► 1 ACL2
 ▼ 1.4 Functions and Macros
 1.4.1 Booleans 1.4.2 Symbols 1.4.3 Strings 1.4.4 Characters 1.4.5 Rational and Complex Arithmetic 1.4.6 Bitwise Operations 1.4.7 Ordinal Arithmetic 1.4.8 Lists 1.4.9 Association Lists 1.4.10 Sets 1.4.11 Trees 1.4.12 Sequences 1.4.13 IO
##### 1.4.3Strings

Some string functions can be found in the section on Sequences as well.

 (make-character-list x) → character-listp x : t
This function will coerce a value to a list of characters.
 Example: > (make-character-list "hello") ()

 (string x) → t x : (or (stringp x) (symbolp x) (characterp x))
Uses coerce to convert the input into a string.
 Examples: > (string "abc") "abc" > (string 'abc) "ABC" > (string #\a) "a"

 (string-append x y) → t x : (stringp x) y : (stringp y)
Concatenates two strings together.
 Example: > (string-append "ab" "cd") "abcd"

 (string-downcase str) → t str : (and (stringp str) (standard-char-listp (coerce str 'list)))
Converts the characters in str to lowercase.
 Example: > (string-downcase "ABCdef") "abcdef"

 (string-equal x y) → t x : (and (stringp x) (standard-char-listp (coerce x 'list))) y : (and (stringp y) (standard-char-listp (coerce y 'list)))
Compares two strings to see if they are equal.
 Examples: > (string-equal "ab" "cd") () > (string-equal "ab" "ab") t

 (string-upcase str) → t str : (and (stringp str) (standard-char-listp (coerce str 'list)))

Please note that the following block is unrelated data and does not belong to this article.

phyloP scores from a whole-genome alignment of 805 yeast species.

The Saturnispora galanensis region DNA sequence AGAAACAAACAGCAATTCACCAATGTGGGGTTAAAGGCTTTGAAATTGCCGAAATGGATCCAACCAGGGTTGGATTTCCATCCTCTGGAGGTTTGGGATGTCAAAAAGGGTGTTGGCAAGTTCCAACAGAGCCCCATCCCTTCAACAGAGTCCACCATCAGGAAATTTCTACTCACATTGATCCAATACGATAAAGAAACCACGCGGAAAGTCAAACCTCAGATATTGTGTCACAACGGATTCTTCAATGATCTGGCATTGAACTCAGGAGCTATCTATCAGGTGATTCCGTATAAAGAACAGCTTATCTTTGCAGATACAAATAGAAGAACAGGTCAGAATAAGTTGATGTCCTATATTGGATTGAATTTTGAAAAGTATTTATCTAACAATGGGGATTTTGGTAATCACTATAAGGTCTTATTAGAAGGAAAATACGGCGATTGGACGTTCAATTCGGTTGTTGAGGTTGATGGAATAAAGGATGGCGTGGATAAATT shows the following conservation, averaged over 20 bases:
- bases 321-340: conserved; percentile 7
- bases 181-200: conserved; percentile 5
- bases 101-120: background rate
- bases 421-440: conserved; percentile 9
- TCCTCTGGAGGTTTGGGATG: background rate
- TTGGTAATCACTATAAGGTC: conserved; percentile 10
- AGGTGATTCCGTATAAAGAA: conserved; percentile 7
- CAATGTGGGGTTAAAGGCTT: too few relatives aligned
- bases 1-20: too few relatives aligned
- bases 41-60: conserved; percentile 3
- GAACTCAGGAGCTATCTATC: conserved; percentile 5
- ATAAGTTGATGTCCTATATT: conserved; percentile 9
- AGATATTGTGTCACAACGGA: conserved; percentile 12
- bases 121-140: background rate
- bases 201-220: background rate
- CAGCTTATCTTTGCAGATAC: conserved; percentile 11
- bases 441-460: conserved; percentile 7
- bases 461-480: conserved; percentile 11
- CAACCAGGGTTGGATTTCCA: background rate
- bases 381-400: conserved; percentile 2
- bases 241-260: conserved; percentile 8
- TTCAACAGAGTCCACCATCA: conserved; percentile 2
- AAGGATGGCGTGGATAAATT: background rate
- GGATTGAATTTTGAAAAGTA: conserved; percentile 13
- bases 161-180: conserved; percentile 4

Converts the characters in str to uppercase.
 Example: > (string-upcase "ABCdef") "ABCDEF"

 (string< x y) → t x : (stringp x) y : (stringp y)
Compares the two strings for lexicographical ordering. Returns non-nil if and only if x precedes y lexicographically. When non-nil, the number returned is the first position at which the strings differ.
 Examples: > (string< "ab" "cd") 0 > (string< "ab" "abc") 2

 (string<= x y) → t x : (stringp x) y : (stringp y)
Compares the two strings for lexicographical ordering. Returns non-nil if and only if x precedes y lexicographically. If they differ, the number returned is the first position at which the strings differ. Otherwise, the number returned is their common length.
 Examples: > (string<= "ab" "cd") 0 > (string<= "ab" "ab") 2

 (string> x y) → t x : (stringp x) y : (stringp y)
Compares the two strings for lexicographical ordering. Returns non-nil if and only if y precedes x lexicographically. When non-nil, the number returned is the first position at which the strings differ.
 Examples: > (string> "ab" "cd") () > (string> "ab" "ab") () > (string> "ba" "ab") 0

 (string>= x y) → t x : (stringp x) y : (stringp y)
Compares the two strings for lexicographical ordering. Returns non-nil if and only if y precedes x lexicographically. If they differ, the number returned is the first position at which the strings differ. Otherwise, the number returned is their common length.
 Examples: > (string>= "ab" "cd") () > (string>= "ab" "ab") 2 > (string>= "ba" "ab") 0

 (stringp x) → t x : t
Determines whether x is a string.
 Examples: > (stringp "abcd") t > (stringp nil) ()